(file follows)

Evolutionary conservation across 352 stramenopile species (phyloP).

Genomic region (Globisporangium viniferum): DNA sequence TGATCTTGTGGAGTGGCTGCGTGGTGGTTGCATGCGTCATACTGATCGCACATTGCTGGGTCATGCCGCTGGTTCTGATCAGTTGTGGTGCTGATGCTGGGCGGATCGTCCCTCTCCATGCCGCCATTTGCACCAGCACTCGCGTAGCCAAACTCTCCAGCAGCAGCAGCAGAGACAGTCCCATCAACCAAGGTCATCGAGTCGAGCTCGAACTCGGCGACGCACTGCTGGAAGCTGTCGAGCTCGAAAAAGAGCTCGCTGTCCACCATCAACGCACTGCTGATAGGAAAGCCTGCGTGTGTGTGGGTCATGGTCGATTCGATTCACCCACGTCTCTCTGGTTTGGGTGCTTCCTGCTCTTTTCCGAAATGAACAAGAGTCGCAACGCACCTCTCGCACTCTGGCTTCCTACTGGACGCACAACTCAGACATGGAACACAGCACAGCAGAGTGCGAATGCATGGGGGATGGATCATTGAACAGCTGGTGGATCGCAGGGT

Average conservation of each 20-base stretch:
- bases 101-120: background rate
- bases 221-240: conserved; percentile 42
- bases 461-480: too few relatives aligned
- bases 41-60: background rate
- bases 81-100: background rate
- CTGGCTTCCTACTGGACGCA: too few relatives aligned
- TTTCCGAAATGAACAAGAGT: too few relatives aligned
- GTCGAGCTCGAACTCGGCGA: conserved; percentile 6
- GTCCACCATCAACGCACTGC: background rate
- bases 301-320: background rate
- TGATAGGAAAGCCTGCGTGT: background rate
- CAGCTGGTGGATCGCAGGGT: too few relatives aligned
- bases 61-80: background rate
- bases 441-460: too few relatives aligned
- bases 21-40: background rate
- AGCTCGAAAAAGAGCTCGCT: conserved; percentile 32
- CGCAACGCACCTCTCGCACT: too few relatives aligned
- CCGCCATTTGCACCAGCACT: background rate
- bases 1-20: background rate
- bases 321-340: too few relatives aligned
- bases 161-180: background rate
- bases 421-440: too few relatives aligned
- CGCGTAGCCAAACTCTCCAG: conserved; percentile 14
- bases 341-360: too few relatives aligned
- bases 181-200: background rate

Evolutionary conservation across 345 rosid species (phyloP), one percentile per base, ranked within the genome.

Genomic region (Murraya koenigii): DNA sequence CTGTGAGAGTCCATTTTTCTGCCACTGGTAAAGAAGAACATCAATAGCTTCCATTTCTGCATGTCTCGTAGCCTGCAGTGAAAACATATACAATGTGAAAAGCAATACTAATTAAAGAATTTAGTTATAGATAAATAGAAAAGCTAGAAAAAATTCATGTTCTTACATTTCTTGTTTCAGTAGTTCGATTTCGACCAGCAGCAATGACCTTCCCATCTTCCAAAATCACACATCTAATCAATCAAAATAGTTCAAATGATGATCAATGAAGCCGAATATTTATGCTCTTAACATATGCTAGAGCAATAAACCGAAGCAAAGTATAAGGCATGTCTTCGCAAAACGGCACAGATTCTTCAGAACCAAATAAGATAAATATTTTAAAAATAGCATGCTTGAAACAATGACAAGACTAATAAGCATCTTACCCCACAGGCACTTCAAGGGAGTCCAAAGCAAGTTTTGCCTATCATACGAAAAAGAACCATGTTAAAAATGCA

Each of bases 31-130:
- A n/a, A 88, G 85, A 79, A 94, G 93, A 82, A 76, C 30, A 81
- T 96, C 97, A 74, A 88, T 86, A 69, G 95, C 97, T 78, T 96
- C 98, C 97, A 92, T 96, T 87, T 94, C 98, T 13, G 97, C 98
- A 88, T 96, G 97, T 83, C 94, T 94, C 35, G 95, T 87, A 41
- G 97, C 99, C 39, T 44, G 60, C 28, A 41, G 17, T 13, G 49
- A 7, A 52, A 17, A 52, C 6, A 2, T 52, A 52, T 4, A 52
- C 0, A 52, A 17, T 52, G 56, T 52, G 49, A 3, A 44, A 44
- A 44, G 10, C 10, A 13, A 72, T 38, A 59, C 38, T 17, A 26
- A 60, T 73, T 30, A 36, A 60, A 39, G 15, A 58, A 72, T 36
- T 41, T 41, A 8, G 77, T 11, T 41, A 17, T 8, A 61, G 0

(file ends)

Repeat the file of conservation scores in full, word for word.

Evolutionary conservation across 352 stramenopile species (phyloP).

Genomic region (Globisporangium viniferum): DNA sequence TGATCTTGTGGAGTGGCTGCGTGGTGGTTGCATGCGTCATACTGATCGCACATTGCTGGGTCATGCCGCTGGTTCTGATCAGTTGTGGTGCTGATGCTGGGCGGATCGTCCCTCTCCATGCCGCCATTTGCACCAGCACTCGCGTAGCCAAACTCTCCAGCAGCAGCAGCAGAGACAGTCCCATCAACCAAGGTCATCGAGTCGAGCTCGAACTCGGCGACGCACTGCTGGAAGCTGTCGAGCTCGAAAAAGAGCTCGCTGTCCACCATCAACGCACTGCTGATAGGAAAGCCTGCGTGTGTGTGGGTCATGGTCGATTCGATTCACCCACGTCTCTCTGGTTTGGGTGCTTCCTGCTCTTTTCCGAAATGAACAAGAGTCGCAACGCACCTCTCGCACTCTGGCTTCCTACTGGACGCACAACTCAGACATGGAACACAGCACAGCAGAGTGCGAATGCATGGGGGATGGATCATTGAACAGCTGGTGGATCGCAGGGT

Average conservation of each 20-base stretch:
- bases 101-120: background rate
- bases 221-240: conserved; percentile 42
- bases 461-480: too few relatives aligned
- bases 41-60: background rate
- bases 81-100: background rate
- CTGGCTTCCTACTGGACGCA: too few relatives aligned
- TTTCCGAAATGAACAAGAGT: too few relatives aligned
- GTCGAGCTCGAACTCGGCGA: conserved; percentile 6
- GTCCACCATCAACGCACTGC: background rate
- bases 301-320: background rate
- TGATAGGAAAGCCTGCGTGT: background rate
- CAGCTGGTGGATCGCAGGGT: too few relatives aligned
- bases 61-80: background rate
- bases 441-460: too few relatives aligned
- bases 21-40: background rate
- AGCTCGAAAAAGAGCTCGCT: conserved; percentile 32
- CGCAACGCACCTCTCGCACT: too few relatives aligned
- CCGCCATTTGCACCAGCACT: background rate
- bases 1-20: background rate
- bases 321-340: too few relatives aligned
- bases 161-180: background rate
- bases 421-440: too few relatives aligned
- CGCGTAGCCAAACTCTCCAG: conserved; percentile 14
- bases 341-360: too few relatives aligned
- bases 181-200: background rate

Evolutionary conservation across 345 rosid species (phyloP), one percentile per base, ranked within the genome.

Genomic region (Murraya koenigii): DNA sequence CTGTGAGAGTCCATTTTTCTGCCACTGGTAAAGAAGAACATCAATAGCTTCCATTTCTGCATGTCTCGTAGCCTGCAGTGAAAACATATACAATGTGAAAAGCAATACTAATTAAAGAATTTAGTTATAGATAAATAGAAAAGCTAGAAAAAATTCATGTTCTTACATTTCTTGTTTCAGTAGTTCGATTTCGACCAGCAGCAATGACCTTCCCATCTTCCAAAATCACACATCTAATCAATCAAAATAGTTCAAATGATGATCAATGAAGCCGAATATTTATGCTCTTAACATATGCTAGAGCAATAAACCGAAGCAAAGTATAAGGCATGTCTTCGCAAAACGGCACAGATTCTTCAGAACCAAATAAGATAAATATTTTAAAAATAGCATGCTTGAAACAATGACAAGACTAATAAGCATCTTACCCCACAGGCACTTCAAGGGAGTCCAAAGCAAGTTTTGCCTATCATACGAAAAAGAACCATGTTAAAAATGCA

Each of bases 31-130:
- A n/a, A 88, G 85, A 79, A 94, G 93, A 82, A 76, C 30, A 81
- T 96, C 97, A 74, A 88, T 86, A 69, G 95, C 97, T 78, T 96
- C 98, C 97, A 92, T 96, T 87, T 94, C 98, T 13, G 97, C 98
- A 88, T 96, G 97, T 83, C 94, T 94, C 35, G 95, T 87, A 41
- G 97, C 99, C 39, T 44, G 60, C 28, A 41, G 17, T 13, G 49
- A 7, A 52, A 17, A 52, C 6, A 2, T 52, A 52, T 4, A 52
- C 0, A 52, A 17, T 52, G 56, T 52, G 49, A 3, A 44, A 44
- A 44, G 10, C 10, A 13, A 72, T 38, A 59, C 38, T 17, A 26
- A 60, T 73, T 30, A 36, A 60, A 39, G 15, A 58, A 72, T 36
- T 41, T 41, A 8, G 77, T 11, T 41, A 17, T 8, A 61, G 0